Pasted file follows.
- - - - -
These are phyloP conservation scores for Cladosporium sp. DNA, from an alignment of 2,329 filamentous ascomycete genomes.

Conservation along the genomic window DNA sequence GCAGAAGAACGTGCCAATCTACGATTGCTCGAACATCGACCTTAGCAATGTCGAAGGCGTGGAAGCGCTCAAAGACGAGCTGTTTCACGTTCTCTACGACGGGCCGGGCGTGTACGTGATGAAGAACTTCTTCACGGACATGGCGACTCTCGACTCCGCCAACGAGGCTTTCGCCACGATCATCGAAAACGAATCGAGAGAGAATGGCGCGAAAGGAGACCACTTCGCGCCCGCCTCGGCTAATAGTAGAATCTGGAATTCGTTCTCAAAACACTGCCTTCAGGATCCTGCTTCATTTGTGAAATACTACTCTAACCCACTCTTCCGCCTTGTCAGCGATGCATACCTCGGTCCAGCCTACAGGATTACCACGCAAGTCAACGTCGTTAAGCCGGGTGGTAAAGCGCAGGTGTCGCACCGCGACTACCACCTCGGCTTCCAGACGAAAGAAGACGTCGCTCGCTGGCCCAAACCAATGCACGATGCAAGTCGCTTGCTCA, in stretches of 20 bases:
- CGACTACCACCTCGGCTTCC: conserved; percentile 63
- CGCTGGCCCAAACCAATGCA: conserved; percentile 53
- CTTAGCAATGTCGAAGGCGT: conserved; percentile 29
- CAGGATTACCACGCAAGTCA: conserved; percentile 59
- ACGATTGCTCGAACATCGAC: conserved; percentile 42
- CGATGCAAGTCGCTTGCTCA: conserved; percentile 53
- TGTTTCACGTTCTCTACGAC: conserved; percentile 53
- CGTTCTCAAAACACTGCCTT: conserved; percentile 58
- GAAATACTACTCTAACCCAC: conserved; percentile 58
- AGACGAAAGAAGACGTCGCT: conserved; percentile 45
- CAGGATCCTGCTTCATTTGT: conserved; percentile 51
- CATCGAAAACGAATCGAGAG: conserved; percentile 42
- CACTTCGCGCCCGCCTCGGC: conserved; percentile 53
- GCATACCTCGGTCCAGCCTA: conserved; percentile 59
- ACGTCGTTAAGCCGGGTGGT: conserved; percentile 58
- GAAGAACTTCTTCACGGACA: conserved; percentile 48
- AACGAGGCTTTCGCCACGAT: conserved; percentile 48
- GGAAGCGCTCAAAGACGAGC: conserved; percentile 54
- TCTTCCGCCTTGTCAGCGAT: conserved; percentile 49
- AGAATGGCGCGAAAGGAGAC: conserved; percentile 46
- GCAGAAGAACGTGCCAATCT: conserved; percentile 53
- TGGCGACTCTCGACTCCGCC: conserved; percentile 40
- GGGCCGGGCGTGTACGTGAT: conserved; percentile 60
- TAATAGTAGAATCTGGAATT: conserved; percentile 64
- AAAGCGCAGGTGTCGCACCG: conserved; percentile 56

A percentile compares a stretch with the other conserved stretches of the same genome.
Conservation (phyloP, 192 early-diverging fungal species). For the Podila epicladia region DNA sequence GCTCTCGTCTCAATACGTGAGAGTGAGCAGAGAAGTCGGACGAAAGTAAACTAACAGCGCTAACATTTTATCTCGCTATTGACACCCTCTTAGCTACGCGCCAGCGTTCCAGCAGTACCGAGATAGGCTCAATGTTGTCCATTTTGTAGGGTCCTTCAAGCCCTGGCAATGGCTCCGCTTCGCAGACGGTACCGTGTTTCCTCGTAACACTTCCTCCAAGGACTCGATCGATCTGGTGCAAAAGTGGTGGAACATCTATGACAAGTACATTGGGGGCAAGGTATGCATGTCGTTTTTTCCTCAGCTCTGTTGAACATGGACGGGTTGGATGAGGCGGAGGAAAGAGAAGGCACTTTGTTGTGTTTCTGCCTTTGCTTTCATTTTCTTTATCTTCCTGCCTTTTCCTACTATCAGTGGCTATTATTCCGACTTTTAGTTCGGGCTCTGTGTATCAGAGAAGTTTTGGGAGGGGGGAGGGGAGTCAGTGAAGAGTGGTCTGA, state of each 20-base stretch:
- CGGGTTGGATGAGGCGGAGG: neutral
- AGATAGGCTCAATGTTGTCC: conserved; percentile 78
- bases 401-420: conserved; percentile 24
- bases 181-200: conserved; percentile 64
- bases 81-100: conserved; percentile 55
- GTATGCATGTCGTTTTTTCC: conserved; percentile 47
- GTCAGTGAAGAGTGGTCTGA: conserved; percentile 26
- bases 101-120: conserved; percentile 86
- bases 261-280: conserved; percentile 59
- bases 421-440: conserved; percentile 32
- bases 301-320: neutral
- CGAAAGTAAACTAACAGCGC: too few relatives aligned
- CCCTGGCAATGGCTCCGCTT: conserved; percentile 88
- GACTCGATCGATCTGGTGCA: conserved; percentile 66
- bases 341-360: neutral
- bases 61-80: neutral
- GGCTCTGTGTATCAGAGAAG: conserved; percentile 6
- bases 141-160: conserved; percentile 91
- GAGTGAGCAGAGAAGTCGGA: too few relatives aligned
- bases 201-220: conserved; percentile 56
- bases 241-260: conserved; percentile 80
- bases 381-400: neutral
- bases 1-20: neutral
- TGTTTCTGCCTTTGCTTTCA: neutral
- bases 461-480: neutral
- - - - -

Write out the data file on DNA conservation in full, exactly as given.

These are phyloP conservation scores for Cladosporium sp. DNA, from an alignment of 2,329 filamentous ascomycete genomes.

Conservation along the genomic window DNA sequence GCAGAAGAACGTGCCAATCTACGATTGCTCGAACATCGACCTTAGCAATGTCGAAGGCGTGGAAGCGCTCAAAGACGAGCTGTTTCACGTTCTCTACGACGGGCCGGGCGTGTACGTGATGAAGAACTTCTTCACGGACATGGCGACTCTCGACTCCGCCAACGAGGCTTTCGCCACGATCATCGAAAACGAATCGAGAGAGAATGGCGCGAAAGGAGACCACTTCGCGCCCGCCTCGGCTAATAGTAGAATCTGGAATTCGTTCTCAAAACACTGCCTTCAGGATCCTGCTTCATTTGTGAAATACTACTCTAACCCACTCTTCCGCCTTGTCAGCGATGCATACCTCGGTCCAGCCTACAGGATTACCACGCAAGTCAACGTCGTTAAGCCGGGTGGTAAAGCGCAGGTGTCGCACCGCGACTACCACCTCGGCTTCCAGACGAAAGAAGACGTCGCTCGCTGGCCCAAACCAATGCACGATGCAAGTCGCTTGCTCA, in stretches of 20 bases:
- CGACTACCACCTCGGCTTCC: conserved; percentile 63
- CGCTGGCCCAAACCAATGCA: conserved; percentile 53
- CTTAGCAATGTCGAAGGCGT: conserved; percentile 29
- CAGGATTACCACGCAAGTCA: conserved; percentile 59
- ACGATTGCTCGAACATCGAC: conserved; percentile 42
- CGATGCAAGTCGCTTGCTCA: conserved; percentile 53
- TGTTTCACGTTCTCTACGAC: conserved; percentile 53
- CGTTCTCAAAACACTGCCTT: conserved; percentile 58
- GAAATACTACTCTAACCCAC: conserved; percentile 58
- AGACGAAAGAAGACGTCGCT: conserved; percentile 45
- CAGGATCCTGCTTCATTTGT: conserved; percentile 51
- CATCGAAAACGAATCGAGAG: conserved; percentile 42
- CACTTCGCGCCCGCCTCGGC: conserved; percentile 53
- GCATACCTCGGTCCAGCCTA: conserved; percentile 59
- ACGTCGTTAAGCCGGGTGGT: conserved; percentile 58
- GAAGAACTTCTTCACGGACA: conserved; percentile 48
- AACGAGGCTTTCGCCACGAT: conserved; percentile 48
- GGAAGCGCTCAAAGACGAGC: conserved; percentile 54
- TCTTCCGCCTTGTCAGCGAT: conserved; percentile 49
- AGAATGGCGCGAAAGGAGAC: conserved; percentile 46
- GCAGAAGAACGTGCCAATCT: conserved; percentile 53
- TGGCGACTCTCGACTCCGCC: conserved; percentile 40
- GGGCCGGGCGTGTACGTGAT: conserved; percentile 60
- TAATAGTAGAATCTGGAATT: conserved; percentile 64
- AAAGCGCAGGTGTCGCACCG: conserved; percentile 56

A percentile compares a stretch with the other conserved stretches of the same genome.
Conservation (phyloP, 192 early-diverging fungal species). For the Podila epicladia region DNA sequence GCTCTCGTCTCAATACGTGAGAGTGAGCAGAGAAGTCGGACGAAAGTAAACTAACAGCGCTAACATTTTATCTCGCTATTGACACCCTCTTAGCTACGCGCCAGCGTTCCAGCAGTACCGAGATAGGCTCAATGTTGTCCATTTTGTAGGGTCCTTCAAGCCCTGGCAATGGCTCCGCTTCGCAGACGGTACCGTGTTTCCTCGTAACACTTCCTCCAAGGACTCGATCGATCTGGTGCAAAAGTGGTGGAACATCTATGACAAGTACATTGGGGGCAAGGTATGCATGTCGTTTTTTCCTCAGCTCTGTTGAACATGGACGGGTTGGATGAGGCGGAGGAAAGAGAAGGCACTTTGTTGTGTTTCTGCCTTTGCTTTCATTTTCTTTATCTTCCTGCCTTTTCCTACTATCAGTGGCTATTATTCCGACTTTTAGTTCGGGCTCTGTGTATCAGAGAAGTTTTGGGAGGGGGGAGGGGAGTCAGTGAAGAGTGGTCTGA, state of each 20-base stretch:
- CGGGTTGGATGAGGCGGAGG: neutral
- AGATAGGCTCAATGTTGTCC: conserved; percentile 78
- bases 401-420: conserved; percentile 24
- bases 181-200: conserved; percentile 64
- bases 81-100: conserved; percentile 55
- GTATGCATGTCGTTTTTTCC: conserved; percentile 47
- GTCAGTGAAGAGTGGTCTGA: conserved; percentile 26
- bases 101-120: conserved; percentile 86
- bases 261-280: conserved; percentile 59
- bases 421-440: conserved; percentile 32
- bases 301-320: neutral
- CGAAAGTAAACTAACAGCGC: too few relatives aligned
- CCCTGGCAATGGCTCCGCTT: conserved; percentile 88
- GACTCGATCGATCTGGTGCA: conserved; percentile 66
- bases 341-360: neutral
- bases 61-80: neutral
- GGCTCTGTGTATCAGAGAAG: conserved; percentile 6
- bases 141-160: conserved; percentile 91
- GAGTGAGCAGAGAAGTCGGA: too few relatives aligned
- bases 201-220: conserved; percentile 56
- bases 241-260: conserved; percentile 80
- bases 381-400: neutral
- bases 1-20: neutral
- TGTTTCTGCCTTTGCTTTCA: neutral
- bases 461-480: neutral